FCC Falsely Declares Community Broadband An 'Ominous' Attack On Free Speech
from the bullshit-factory dept
Absent any hard data to support their claims, you may have noted that the Trump FCC often just makes up some shit.
Like that time FCC boss Ajit Pai tried to claim that net neutrality somehow aids dictators. Or that time Pai’s office just made up a DDOS attack to try and downplay massive public backlash to his historically unpopular policies. There’s often no real-world data that can defend blindly kissing the rings of widely-loathed telecom monopolies, so bullshit tends to be the weapon of choice when Pai’s FCC embraces whatever handout to Comcast and friends is on the menu this week.
The latest case in point: during a speech at the ISP-backed and scientifically-sounding Media Institute, FCC Commissioner Mike O?Rielly took a moment to broadly declare that community owned and operated broadband providers are an “ominous” threat to free speech:
“I would be remiss if my address omitted a discussion of a lesser-known, but particularly ominous, threat to the First Amendment in the age of the Internet: state-owned and operated broadband networks.”
We’ve long noted how community broadband networks are often an organic response to the expensive, slow, or just-plain unavailable service that’s the direct product of a broken telecom market and regulatory capture. While you’ll occasionally see some deployment duds if the business models aren’t well crafted, studies have shown such networks (there’s 750 and counting now in the States) offer cheaper, faster service than many incumbents. This direct threat to incumbent revenues is a major reason why ISP lobbyists have passed protectionist laws in more than 21 states trying to block your town’s ability to even consider the option.
If you thought O’Rielly would provide hard evidence of these networks’ “ominous” affront to free speech, you’d be mistaken. The closest O’Rielly gets to evidence is a 2015 white paper crafted for an ISP-funded think tank claiming that because these ISPs’ TOS include routine language restricting harassment and hate speech (language every private ISP also includes in their TOS and AUP), community-run ISPs’ are more likely to censor user speech:
“The closest O?Rielly gets to supporting evidence appears to be a 2015 white paper written by Professor Enrique Armijo for the ISP-funded Free State Foundation. That paper similarly alleges that standard telecom sector language intended to police ?threatening, abusive or hateful? language somehow implies community-run ISPs are more likely to curtail user speech.”
Of course the implication is that government-run networks must be bad because hey, it’s the government. Forgotten in this false narrative is the fact that on the local level, the government is obviously you and I, and these networks are a direct, democratic response to decades of frustration at the obvious failures of the telecom market. And if you talk to folks that actually have some expertise on this subject (like I did over at Motherboard), they’ll tell you that because these ISPs actually have a vested interest in the communities they serve, they’re far more responsive to user complaints:
“Municipal broadband experts say the argument has no basis in fact.
“There is no history of municipal networks censoring anyone’s speech,? Christopher Mitchell, a community broadband expert and Director of the Institute for Local Reliance, told Motherboard.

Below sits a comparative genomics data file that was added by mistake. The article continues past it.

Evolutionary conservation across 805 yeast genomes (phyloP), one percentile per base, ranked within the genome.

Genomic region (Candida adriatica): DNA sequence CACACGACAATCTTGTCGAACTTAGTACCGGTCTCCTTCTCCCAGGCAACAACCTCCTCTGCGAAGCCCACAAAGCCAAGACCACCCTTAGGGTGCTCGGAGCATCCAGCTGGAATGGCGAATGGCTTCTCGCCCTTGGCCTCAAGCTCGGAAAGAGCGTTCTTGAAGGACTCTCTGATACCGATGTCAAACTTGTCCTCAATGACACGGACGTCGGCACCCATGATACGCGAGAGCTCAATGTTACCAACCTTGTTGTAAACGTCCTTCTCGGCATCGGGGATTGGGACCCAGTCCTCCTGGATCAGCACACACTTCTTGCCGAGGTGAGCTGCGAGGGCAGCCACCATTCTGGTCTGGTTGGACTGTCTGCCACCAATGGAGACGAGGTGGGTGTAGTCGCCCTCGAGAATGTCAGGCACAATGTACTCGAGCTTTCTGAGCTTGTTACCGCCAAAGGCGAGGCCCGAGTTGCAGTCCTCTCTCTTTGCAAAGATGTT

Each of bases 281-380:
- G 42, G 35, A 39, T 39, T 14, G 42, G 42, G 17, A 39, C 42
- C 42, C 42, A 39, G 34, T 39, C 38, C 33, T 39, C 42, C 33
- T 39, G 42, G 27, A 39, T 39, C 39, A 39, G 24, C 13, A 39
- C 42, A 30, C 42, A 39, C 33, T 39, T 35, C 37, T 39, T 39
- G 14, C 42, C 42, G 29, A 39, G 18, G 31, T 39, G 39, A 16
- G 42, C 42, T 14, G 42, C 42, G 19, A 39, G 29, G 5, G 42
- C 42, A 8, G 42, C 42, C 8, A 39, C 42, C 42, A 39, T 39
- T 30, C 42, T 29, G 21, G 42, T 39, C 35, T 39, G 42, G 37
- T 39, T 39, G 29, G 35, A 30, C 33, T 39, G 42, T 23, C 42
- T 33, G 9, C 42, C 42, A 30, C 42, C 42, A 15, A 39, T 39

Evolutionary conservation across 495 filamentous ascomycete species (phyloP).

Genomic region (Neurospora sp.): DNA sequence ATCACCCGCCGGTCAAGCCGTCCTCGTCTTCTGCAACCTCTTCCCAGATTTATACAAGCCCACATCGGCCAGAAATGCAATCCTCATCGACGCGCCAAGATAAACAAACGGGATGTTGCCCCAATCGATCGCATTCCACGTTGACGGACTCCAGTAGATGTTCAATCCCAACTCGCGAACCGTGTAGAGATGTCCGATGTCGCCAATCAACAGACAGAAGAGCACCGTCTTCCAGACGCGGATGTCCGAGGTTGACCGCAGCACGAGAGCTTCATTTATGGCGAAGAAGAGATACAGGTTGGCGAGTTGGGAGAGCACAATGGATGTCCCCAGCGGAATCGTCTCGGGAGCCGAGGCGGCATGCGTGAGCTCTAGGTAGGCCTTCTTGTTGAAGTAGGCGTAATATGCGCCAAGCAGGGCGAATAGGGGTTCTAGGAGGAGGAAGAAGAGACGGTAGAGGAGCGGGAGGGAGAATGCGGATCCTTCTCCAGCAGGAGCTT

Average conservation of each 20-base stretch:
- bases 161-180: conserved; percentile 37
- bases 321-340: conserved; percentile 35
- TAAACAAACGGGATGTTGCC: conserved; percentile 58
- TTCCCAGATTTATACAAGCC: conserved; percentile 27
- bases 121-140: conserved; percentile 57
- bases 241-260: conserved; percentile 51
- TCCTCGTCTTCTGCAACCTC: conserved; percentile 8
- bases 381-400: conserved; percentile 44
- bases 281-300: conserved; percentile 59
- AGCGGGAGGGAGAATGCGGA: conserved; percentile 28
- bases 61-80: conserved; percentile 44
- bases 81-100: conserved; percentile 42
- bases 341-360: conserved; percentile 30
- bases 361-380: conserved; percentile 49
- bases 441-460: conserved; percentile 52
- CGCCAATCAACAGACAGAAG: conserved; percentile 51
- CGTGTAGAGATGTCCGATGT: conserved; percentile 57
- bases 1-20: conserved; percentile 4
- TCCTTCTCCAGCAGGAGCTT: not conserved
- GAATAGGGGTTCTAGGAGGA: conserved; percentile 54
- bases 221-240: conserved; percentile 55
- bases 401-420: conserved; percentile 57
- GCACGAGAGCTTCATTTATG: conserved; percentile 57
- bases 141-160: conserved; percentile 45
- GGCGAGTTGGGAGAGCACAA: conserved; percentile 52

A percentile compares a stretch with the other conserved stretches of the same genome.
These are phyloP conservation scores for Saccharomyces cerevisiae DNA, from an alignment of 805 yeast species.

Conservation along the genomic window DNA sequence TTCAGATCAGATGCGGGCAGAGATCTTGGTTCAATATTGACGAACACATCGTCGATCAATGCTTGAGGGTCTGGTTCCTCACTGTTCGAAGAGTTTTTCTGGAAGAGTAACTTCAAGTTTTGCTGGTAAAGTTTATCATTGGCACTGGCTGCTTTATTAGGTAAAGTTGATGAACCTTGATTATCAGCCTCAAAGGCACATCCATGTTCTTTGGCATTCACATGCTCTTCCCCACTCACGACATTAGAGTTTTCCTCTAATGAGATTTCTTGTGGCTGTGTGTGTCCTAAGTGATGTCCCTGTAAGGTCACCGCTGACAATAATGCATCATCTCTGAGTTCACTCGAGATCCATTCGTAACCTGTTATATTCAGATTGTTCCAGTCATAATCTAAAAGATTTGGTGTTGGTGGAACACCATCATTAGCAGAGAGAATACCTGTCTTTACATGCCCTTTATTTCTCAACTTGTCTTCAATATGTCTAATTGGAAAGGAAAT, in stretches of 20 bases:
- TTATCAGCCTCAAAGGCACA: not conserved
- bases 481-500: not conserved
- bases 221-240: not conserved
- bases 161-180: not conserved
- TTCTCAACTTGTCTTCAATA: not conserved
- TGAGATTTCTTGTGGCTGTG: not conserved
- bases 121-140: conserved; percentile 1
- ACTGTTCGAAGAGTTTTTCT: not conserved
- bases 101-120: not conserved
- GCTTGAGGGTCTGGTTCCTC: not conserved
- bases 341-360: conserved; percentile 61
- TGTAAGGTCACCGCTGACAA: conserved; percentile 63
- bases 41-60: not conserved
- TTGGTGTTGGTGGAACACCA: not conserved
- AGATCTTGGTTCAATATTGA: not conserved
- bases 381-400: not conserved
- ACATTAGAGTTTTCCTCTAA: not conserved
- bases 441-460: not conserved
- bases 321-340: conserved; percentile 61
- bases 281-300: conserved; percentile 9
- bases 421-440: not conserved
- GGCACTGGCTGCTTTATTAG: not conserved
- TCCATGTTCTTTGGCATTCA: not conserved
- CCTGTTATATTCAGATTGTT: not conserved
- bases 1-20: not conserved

?In our experience, the Terms of Service from municipal ISPs have been similar to or better than those of for-profit ISPs in terms of benefiting subscribers,? he added. ?And when concerns have been raised about related issues…the municipal ISPs have listened to public sentiments far more than any large cable or telephone company has.”
O’Rielly also fails to mention that incumbent ISPs like Comcast routinely argue that absolutely everything the public demands of it (from expanding broadband to adhering to net neutrality) violate its First Amendment rights (an argument new Supreme Court Justice Brett Kavanaugh has already supported). Whereas municipally-run ISPs likely won’t be allowed to tap dance around First Amendment lawsuits as government-linked entities mandated to avoid speech regulation.
But the biggest irony here is that one of the ISPs targeted by O’Rielly for non-existent free speech violations is EPB broadband in Chattanooga, which was just ranked by Consumer Reports as one of the best ISPs in the nation in terms of value, speed, and service quality. Comcast tried to unsuccessfully sue EPB out of existence. And as long as we’re getting vexed about your rights, both AT&T and Comcast also lobbied legislators to pass a law in Tennessee restricting voter-approved broadband networks like these from expanding, even if voters approve it at the ballot box.
Ultimately, Chattanooga’s service forced these ISPs to do the one thing they had been hoping to avoid: compete on both service speed and price. That’s not to say local-government owned broadband should be the only solution embraced, but it’s obviously one of several ways you can actually prod lumbering, pampered mono/duopolies to actually give a damn.
And of course that’s the real problem in O’Rielly’s mind: that locals would dare impede on Comcast’s god-given right to buy itself a geographical monopoly over an essential service, nickel-and-diming consumers until they grew so frustrated they’re forced to get into the broadband business themselves.
Of course ISPs could prevent this by simply offering better, faster, and cheaper service. But it’s far easier and cheaper to try and buy laws restricting consumer rights, and to have your favorite public official mindlessly demonize something that is, at the end of the day, a legitimate, organic public response to a broadband competition and availability problem ISPs like AT&T, Verizon, and Comcast would prefer regulators ignore.